Japanese Fairy Tales

Yei Theodora Ozaki’s translated compendium of Japanese fairy tales is a charming read. Published in 1903 and now out of copyright, I got mine from the Kindle store a while ago for free. It’s also available to download or read for free on Project Gutenberg.

In her introduction, Ozaki explains that she wanted to bring the world of Japanese fairy tales to a western audience and her selection of twenty-two stories is based on Sadanami Sanjin/Sazanami Iwaya’s Meiji era collection for children, with a few tales from other sources. Ozaki rewrote the stories into English with a younger audience in mind. While some are gentle in tone, the fact that they are for children is no guarantee that violence and brutality won’t make an appearance. Some of the stories are quite shocking and upsetting in their cruelty. I suppose an argument can be made that nature and the world are cruel and brutal things, and these stories are reflections of that. I don’t think it’s a collection that I would put in front of a child today, despite knowing what I was like as a child and how much I loved spooky stories.

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A Pale View of Hills

A Pale View of Hills concerns Etsuko, a Japanese woman living in England, and the story of her past in Nagasaki. It opens with a visit from her daughter, Niki, and a conversation about her older daughter, Niki’s half-sister Keiko. This conversation triggers a memory for Etsuko of when she was pregnant with Keiko and developed a friendship with a strange, independent woman living in a run down old cottage with her young daughter.

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The Box Man

Kōbō Abe is a writer I struggled with when I read his most famous book, The Woman in the Dunes. His dreamlike, psychological horror bent my brain. The Box Man promised a similar trip, as it follows a man who chooses to live inside a cardboard box, rejecting the normality of his previous existence in favour of the tenuous reality contained within his mind.

I’ve had the book on my To Read pile for almost 5 years, so I decided to add it to my 10 Books of Summer reading list. It turns out that its claustrophobic setting fitted well with the unusually oppressive sweltering heat of July in the UK.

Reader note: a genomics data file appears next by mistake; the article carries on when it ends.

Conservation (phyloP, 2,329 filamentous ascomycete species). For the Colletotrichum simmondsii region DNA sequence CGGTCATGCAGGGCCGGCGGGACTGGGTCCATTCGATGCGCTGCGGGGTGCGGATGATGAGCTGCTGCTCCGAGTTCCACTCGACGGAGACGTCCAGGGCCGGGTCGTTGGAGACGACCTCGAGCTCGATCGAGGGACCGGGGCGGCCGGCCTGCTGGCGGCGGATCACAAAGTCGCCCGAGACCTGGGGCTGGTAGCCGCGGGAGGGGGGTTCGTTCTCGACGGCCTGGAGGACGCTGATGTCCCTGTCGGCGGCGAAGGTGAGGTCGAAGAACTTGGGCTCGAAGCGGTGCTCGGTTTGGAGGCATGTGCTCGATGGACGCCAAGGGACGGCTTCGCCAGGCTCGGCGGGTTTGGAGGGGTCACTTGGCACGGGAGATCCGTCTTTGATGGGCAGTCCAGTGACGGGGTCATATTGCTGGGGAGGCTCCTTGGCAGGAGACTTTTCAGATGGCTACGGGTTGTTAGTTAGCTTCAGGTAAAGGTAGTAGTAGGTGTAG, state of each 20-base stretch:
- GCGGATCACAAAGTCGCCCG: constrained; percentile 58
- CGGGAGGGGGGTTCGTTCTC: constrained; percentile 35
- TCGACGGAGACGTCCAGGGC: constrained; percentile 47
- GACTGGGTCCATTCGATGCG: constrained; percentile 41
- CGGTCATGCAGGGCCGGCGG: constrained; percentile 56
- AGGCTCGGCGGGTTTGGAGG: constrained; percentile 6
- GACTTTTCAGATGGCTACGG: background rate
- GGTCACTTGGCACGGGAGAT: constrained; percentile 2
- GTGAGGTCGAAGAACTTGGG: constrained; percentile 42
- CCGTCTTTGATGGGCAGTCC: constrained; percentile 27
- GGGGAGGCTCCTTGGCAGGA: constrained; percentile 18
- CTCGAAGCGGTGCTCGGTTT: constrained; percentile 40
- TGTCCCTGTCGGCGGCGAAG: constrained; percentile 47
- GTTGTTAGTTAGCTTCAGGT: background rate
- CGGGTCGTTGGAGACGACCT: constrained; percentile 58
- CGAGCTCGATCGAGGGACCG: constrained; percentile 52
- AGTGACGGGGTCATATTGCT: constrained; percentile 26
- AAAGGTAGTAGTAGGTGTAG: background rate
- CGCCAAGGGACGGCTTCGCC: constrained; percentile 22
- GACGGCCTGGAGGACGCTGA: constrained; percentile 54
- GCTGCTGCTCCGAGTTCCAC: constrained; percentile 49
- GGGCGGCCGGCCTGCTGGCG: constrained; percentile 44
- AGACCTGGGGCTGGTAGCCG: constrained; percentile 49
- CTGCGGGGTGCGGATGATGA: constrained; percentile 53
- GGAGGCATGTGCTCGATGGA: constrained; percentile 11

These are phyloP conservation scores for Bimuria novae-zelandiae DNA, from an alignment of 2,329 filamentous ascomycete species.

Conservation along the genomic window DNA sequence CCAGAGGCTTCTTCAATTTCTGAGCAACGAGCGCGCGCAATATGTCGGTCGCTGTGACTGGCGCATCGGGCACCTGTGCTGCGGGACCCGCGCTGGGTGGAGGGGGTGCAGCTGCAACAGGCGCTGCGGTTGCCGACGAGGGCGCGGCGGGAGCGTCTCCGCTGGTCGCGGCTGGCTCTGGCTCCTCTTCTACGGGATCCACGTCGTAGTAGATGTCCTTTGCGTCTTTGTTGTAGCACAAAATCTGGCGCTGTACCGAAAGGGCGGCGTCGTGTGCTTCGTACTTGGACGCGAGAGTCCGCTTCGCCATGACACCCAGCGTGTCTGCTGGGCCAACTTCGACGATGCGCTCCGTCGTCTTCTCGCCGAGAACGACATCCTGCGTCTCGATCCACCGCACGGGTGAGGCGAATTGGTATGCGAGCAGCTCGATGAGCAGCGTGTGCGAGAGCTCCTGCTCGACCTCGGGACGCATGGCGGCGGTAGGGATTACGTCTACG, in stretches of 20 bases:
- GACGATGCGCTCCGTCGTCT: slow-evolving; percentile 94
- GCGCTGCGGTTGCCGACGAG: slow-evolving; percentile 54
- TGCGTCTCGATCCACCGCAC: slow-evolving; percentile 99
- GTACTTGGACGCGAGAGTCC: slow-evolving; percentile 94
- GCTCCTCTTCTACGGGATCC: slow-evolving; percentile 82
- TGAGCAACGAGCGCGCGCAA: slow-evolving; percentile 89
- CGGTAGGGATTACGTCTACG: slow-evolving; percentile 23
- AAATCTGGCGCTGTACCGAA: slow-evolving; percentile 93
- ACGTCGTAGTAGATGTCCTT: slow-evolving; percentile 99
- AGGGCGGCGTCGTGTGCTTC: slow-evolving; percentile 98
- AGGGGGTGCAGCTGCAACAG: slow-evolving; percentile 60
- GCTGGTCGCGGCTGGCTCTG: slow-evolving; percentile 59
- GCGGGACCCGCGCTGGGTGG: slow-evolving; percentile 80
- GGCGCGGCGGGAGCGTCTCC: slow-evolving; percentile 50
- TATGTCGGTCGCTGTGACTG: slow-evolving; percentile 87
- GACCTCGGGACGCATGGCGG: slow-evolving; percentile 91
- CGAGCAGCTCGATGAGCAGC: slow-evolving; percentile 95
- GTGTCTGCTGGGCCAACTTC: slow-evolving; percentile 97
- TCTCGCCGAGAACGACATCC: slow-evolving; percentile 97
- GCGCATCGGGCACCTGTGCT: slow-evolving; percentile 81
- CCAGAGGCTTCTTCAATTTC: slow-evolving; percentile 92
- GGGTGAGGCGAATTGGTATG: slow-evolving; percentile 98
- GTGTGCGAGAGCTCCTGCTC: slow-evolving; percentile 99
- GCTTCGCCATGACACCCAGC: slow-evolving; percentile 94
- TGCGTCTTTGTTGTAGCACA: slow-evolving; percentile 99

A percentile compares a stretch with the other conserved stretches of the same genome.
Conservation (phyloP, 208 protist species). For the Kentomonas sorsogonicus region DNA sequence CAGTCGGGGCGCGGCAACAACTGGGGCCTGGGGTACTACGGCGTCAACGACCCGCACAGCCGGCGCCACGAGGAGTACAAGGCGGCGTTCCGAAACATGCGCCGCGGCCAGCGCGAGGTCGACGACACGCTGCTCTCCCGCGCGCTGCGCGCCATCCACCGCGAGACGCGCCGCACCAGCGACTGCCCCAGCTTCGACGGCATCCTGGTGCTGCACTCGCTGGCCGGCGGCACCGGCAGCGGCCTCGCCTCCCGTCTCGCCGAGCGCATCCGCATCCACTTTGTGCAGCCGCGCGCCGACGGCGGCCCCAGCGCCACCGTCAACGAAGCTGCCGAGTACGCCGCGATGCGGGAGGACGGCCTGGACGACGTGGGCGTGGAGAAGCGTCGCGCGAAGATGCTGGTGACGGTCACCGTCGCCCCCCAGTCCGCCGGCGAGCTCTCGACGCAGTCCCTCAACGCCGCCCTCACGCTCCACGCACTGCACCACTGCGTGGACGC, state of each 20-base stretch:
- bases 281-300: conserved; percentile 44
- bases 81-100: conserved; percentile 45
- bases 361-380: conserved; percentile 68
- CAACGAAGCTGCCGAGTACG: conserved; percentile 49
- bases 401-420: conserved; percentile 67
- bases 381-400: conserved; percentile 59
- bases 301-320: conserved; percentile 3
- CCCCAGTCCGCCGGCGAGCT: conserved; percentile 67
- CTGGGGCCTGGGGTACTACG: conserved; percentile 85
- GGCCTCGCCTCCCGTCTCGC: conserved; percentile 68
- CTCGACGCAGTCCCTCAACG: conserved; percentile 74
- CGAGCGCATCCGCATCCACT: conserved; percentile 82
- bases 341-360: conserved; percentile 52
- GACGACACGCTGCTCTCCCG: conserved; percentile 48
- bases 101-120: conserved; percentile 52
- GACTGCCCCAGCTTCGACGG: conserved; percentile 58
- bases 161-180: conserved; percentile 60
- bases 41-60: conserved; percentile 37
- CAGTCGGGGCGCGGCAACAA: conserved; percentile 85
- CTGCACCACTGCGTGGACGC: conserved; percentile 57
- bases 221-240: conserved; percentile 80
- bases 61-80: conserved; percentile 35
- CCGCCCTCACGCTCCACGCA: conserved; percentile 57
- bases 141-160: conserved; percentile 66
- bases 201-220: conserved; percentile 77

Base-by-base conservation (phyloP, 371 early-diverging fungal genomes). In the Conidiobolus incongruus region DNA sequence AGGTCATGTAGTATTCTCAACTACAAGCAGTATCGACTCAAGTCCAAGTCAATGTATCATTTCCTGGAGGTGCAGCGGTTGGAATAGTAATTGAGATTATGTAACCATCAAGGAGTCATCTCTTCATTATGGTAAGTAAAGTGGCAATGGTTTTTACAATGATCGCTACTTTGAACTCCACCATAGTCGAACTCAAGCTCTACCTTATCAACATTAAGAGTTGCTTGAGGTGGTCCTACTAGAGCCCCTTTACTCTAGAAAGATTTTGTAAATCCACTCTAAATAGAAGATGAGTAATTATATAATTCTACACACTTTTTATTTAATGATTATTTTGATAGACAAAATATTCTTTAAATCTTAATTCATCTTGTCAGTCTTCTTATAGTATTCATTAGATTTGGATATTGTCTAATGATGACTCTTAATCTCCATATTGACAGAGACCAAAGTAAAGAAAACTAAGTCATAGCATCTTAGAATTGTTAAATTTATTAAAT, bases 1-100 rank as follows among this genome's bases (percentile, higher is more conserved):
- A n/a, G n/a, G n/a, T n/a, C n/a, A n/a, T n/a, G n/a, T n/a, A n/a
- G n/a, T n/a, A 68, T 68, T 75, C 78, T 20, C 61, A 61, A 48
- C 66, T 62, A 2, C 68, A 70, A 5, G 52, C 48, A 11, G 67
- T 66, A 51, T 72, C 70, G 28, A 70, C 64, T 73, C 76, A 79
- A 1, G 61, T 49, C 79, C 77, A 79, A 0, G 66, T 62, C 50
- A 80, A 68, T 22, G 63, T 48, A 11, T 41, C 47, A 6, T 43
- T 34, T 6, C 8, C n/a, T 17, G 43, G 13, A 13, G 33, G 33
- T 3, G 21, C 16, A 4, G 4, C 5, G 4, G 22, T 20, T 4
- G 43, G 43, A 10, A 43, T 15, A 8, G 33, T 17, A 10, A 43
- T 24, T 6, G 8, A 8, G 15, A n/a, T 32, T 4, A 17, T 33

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10 Books of Summer

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Cathy is running the summer reading challenge that aims to clear some books off your To Read pile again this year – hooray! I’m joining in with my usual ten book goal. As a target, it worked out well for me last year, despite being fooled by some tiny old books into thinking they were short reads. I only missed my goal by one. I’m confident that I’ll hit my goal this year, though, especially since I’ve averaged a book a week so far.

The challenge runs from 1 June to 1 September and you can find out more about what’s involved in Cathy’s introductory post on 746 Books. The main rule is that the rules aren’t tightly binding. So if you choose a book and then don’t fancy it, it’s more than okay to swap it for something else. Or if you have a bit of a reading slump and your target starts to feel like a stretch, then you should feel free to recalibrate to something more realistic. As long as something gets cleared off the To Read pile, you’re golden. Continue reading

Six Degrees of Separation: From The End of the Affair to Do Androids Dream of Electric Sheep?

Here we are at the first Saturday in March, meaning it’s time for Six Degrees of Separation, hosted by Kate at Books Are My Favourite and Best.

The starting book for this month’s chain is Graham Greene’s The End of the Affair, about extramarital love in a time of war. Although I haven’t read this one, I like Graham Greene’s writing and am interested in reading this novel at some point.

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